Files in this item

FilesDescriptionFormat

application/pdf

application/pdfMURHEKAR-THESIS-2020.pdf (480kB)Restricted Access
(no description provided)PDF

Description

Title:Algorithms and complexity results for problems on fair division and imitation games
Author(s):Murhekar, Aniket
Advisor(s):Garg, Jugal; Mehta, Ruta
Department / Program:Computer Science
Discipline:Computer Science
Degree Granting Institution:University of Illinois at Urbana-Champaign
Degree:M.S.
Genre:Thesis
Subject(s):fair division
indivisible goods
envy-freeness
public goods
Nash Social Welfare
imitation games
Nash equilibrium
Abstract:We study the problem of allocating indivisible goods to agents in a fair and efficient manner. We consider different notions of fairness such as envy-freeness up to one good (EF1) and envy-freeness up to any good (EFX) in conjuction with Pareto-optimality (PO). We present polynomial time algorithms for computing allocations that are EF1 and PO when (i) the number of agents is constant, and (ii) the number of different values that every agent has for the goods is constant. We also show that when there are exactly two values for the goods, an allocation that is EFX, PO and gives a 1.067-approximation to the Nash Social Welfare (NSW) can be computed in polynomial time. We also present algorithms that satisfy a different notions of fairness, like equitability up to one good (EQ1), and equitability up to any good (EQX) along with PO in some of these cases. On the complexity front, we show that the problem of computing EF1 and PO allocations belongs to class PLS. Further we show that deciding if EFX and PO allocations exist is NP-hard, even where there are at most two non-zero values for the goods. We next consider the problem of computing the Nash Social Welfare maximizing allocation for the case of public goods subject to a cardinality constraint. We show that the NSW problem is NP-hard, even when the valuations are all binary. Next, we present a linear-factor approximation algorithm and polynomial time algorithms when the number of agents or the number of goods to be picked is constant. Finally we present NSW-preserving reductions from the model of private goods to that of public goods, and from the public goods model to that of public decision making, thus showing how the models are related. Lastly, we study the problem of computing approximate Nash equilibria in imitation games. An imitation game is represented by two payoff matrices $(A,B)$, in which $B$ is the identity matrix, implying that the second player gets a positive payoff only if she ``imitates" the first. We show that much like the general case, for any $c>0$, computing a $\frac{1}{n^c}$-approximate NE of imitation games remains PPAD-hard, where $n$ is the number of moves available to the players. On the other hand, we design a polynomial-time algorithm to find $\epsilon$-approximate NE for any given constant $\epsilon>0$ (PTAS). The former result also rules out the smooth complexity being in $\Ptime$, unless $\PPAD \subset \RP$.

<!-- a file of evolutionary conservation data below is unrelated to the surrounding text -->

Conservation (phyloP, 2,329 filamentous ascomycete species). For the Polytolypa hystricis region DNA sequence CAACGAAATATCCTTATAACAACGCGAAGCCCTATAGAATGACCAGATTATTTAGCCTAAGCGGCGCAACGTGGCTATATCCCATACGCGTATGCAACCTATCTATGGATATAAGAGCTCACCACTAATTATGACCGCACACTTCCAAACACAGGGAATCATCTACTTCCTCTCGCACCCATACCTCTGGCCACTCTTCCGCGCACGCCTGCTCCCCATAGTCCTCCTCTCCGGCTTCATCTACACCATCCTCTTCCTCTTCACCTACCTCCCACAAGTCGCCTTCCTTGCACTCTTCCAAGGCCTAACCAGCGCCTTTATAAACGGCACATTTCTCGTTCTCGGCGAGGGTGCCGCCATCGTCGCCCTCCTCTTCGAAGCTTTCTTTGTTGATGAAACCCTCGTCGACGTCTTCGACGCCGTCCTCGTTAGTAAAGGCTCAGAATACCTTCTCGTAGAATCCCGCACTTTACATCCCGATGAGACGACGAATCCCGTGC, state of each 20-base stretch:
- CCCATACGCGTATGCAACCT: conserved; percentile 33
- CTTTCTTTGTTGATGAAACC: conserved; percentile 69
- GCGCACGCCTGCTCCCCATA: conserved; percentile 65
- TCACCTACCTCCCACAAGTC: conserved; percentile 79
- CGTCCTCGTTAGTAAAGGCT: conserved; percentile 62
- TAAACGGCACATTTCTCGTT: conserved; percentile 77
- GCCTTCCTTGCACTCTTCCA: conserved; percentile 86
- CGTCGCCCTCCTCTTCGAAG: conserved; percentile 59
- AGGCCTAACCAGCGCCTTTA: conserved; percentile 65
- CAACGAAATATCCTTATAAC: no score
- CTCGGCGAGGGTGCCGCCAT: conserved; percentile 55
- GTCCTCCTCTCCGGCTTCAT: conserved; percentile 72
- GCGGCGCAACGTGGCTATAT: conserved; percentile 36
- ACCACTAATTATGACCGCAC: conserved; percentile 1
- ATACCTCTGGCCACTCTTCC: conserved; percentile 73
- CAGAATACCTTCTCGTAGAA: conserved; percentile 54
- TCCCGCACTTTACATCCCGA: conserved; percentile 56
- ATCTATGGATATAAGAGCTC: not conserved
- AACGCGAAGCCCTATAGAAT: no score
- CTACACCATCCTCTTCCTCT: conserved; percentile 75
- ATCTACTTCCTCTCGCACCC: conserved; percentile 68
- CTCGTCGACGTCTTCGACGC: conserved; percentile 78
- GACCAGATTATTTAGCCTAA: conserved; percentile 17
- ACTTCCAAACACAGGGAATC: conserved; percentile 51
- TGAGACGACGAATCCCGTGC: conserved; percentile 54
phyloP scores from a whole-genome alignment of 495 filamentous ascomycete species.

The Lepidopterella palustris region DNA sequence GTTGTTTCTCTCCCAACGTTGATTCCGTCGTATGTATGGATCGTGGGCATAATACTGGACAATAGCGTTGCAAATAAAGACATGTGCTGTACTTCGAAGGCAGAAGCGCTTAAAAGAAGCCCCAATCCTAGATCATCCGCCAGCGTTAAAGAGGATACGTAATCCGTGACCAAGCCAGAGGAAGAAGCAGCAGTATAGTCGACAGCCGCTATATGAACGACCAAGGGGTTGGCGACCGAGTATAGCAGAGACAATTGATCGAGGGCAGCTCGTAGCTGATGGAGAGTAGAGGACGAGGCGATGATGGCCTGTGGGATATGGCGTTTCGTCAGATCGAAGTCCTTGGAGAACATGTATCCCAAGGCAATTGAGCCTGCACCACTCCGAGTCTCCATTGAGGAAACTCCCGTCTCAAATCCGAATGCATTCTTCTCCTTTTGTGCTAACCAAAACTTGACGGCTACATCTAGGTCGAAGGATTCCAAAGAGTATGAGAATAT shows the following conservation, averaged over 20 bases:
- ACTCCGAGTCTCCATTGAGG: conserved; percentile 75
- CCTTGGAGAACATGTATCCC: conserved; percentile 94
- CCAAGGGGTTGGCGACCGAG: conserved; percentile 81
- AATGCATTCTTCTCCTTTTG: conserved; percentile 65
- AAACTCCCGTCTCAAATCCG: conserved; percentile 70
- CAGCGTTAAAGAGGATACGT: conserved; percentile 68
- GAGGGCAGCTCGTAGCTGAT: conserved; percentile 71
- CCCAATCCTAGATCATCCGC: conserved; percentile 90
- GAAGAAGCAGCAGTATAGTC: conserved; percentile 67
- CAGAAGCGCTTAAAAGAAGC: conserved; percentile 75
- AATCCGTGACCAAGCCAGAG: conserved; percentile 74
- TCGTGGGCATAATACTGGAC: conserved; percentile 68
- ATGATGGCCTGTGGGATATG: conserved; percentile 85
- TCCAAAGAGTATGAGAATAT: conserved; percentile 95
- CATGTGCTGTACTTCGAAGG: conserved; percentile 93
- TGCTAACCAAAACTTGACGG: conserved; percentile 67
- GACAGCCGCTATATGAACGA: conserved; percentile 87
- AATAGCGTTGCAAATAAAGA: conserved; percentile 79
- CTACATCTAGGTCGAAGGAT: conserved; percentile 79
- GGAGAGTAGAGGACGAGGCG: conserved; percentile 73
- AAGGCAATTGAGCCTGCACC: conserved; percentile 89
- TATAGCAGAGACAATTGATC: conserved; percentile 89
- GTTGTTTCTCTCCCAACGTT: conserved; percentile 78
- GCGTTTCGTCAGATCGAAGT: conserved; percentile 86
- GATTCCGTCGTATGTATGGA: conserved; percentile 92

Issue Date:2020-07-20
Type:Thesis
URI:http://hdl.handle.net/2142/108721
Rights Information:Copyright 2020 Aniket Murhekar
Date Available in IDEALS:2020-10-07
Date Deposited:2020-08


This item appears in the following Collection(s)

Item Statistics